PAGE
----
Regression in cutaneous melanoma: a comprehensive review from diagnosis to prognosis.

Ribero S, Moscarella E, Ferrara G, Piana S, Argenziano G, Longo C. J Eur Acad Dermatol Venereol. 2016 Jul 12. doi: 10.1111/jdv.13815.


Histological regression in primary cutaneous melanoma occurs in 10-35% of cases. Although a large body of literature exists to suggest that histological regression serves very little purpose in predicting biologic behaviour with melanoma, recognizing the presence of regression at clinical and histological ground may still retain some value in grading melanoma aggressiveness. In the current review, a comprehensive overview of the main aspects of regression will be provided. Histologically, many classifications have been reported so far, but all of them only agreed on the presence of an infiltrate of lymphocytes admixed with pigment-laden macrophages underlying an atrophic epidermis with flattened rete ridges. Upon dermoscopy, regression is also named Blue White Scar-like areas and could be variably admixed with granularity or peppering. Almost fully regressed lesions represent a main diagnostic issue in dermoscopy, and thus, confocal microscopy can be of help to identify whether the tumour is melanocytic or not. The clinical utility of regression as a prognostic factor has been challenged recently. Nowadays, evidences showed that it is less likely associated to SLN metastases.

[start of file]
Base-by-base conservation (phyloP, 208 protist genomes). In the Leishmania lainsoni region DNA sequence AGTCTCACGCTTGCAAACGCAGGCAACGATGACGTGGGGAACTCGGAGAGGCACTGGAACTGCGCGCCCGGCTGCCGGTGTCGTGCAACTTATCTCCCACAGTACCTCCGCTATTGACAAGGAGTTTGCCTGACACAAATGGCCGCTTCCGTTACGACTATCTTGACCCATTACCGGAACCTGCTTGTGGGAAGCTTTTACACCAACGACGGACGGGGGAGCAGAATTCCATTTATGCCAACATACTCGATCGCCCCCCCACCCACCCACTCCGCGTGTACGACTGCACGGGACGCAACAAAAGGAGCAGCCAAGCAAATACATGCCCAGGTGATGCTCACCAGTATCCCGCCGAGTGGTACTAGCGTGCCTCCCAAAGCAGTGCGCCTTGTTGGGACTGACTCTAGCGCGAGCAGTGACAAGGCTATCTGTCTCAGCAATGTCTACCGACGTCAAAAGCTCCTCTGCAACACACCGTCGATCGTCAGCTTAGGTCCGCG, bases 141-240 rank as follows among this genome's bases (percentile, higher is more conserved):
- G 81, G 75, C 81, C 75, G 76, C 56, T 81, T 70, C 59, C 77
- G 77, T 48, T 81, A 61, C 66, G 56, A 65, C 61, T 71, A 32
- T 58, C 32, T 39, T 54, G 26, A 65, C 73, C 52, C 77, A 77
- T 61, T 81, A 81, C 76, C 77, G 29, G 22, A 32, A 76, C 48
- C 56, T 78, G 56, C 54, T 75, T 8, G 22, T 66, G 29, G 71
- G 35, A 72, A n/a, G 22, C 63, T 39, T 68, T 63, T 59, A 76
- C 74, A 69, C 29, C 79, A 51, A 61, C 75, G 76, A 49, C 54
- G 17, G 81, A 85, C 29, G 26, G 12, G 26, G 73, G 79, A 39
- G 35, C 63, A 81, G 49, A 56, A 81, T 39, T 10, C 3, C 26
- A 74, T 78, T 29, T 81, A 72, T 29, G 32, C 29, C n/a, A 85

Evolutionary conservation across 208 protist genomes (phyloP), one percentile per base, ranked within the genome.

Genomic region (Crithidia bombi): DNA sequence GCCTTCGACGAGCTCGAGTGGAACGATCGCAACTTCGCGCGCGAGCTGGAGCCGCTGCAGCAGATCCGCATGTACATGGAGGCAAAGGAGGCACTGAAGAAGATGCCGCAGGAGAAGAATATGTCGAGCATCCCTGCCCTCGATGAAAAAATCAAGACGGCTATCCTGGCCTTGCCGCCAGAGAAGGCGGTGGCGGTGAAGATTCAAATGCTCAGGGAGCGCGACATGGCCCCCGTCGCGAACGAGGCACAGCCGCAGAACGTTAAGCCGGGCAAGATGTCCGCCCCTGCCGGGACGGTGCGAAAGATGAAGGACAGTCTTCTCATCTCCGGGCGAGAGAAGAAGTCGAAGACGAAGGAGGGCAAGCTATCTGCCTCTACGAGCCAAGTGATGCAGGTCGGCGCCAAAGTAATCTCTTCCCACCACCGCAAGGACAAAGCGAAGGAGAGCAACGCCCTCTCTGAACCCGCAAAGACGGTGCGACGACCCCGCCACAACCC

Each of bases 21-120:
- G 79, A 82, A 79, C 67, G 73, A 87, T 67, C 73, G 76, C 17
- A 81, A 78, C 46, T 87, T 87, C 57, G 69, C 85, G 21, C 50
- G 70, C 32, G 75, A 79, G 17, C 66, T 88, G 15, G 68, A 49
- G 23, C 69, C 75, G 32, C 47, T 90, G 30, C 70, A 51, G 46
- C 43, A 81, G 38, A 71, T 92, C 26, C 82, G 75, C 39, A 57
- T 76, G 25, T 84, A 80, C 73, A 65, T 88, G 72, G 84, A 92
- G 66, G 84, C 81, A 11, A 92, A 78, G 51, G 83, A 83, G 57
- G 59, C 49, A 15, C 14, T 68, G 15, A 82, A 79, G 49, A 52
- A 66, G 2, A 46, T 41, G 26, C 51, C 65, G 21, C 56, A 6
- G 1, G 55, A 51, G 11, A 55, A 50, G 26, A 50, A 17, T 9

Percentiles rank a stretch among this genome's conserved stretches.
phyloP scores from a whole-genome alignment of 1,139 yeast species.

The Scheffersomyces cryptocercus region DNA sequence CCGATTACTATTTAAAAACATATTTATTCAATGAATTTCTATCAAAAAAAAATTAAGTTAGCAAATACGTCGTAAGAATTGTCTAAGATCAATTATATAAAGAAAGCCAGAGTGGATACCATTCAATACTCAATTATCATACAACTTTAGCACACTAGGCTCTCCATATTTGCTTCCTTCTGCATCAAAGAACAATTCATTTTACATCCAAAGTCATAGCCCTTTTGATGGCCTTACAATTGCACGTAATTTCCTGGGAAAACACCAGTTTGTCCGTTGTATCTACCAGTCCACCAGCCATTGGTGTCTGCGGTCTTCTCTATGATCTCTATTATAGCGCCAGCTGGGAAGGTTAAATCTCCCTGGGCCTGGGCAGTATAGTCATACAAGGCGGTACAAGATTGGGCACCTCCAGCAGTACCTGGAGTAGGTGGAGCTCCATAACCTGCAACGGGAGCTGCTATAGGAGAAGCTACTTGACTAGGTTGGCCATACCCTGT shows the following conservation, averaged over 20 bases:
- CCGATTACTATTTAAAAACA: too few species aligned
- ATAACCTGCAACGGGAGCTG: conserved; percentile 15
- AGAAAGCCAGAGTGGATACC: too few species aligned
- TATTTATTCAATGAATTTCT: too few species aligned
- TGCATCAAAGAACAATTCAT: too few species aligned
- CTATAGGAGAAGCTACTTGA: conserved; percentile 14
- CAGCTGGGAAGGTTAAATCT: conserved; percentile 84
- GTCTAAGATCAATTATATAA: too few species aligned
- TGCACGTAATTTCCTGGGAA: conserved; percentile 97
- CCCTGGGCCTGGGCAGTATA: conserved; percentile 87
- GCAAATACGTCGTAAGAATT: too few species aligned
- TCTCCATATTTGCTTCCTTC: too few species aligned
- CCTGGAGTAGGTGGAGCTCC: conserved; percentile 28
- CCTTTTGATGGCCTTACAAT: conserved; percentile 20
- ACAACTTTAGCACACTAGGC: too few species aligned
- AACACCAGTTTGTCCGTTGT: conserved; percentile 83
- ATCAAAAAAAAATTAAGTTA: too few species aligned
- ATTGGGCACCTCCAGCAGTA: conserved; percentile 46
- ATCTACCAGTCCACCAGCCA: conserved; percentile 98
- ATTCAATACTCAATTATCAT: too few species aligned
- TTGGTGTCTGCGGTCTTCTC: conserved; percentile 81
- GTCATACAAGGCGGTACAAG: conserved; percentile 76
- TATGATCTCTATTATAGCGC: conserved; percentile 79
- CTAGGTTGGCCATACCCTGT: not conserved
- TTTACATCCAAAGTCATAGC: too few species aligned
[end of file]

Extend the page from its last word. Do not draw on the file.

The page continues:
© 2016 European Academy of Dermatology and Venereology.

PMID:27401335 DOI:10.1111/jdv.13815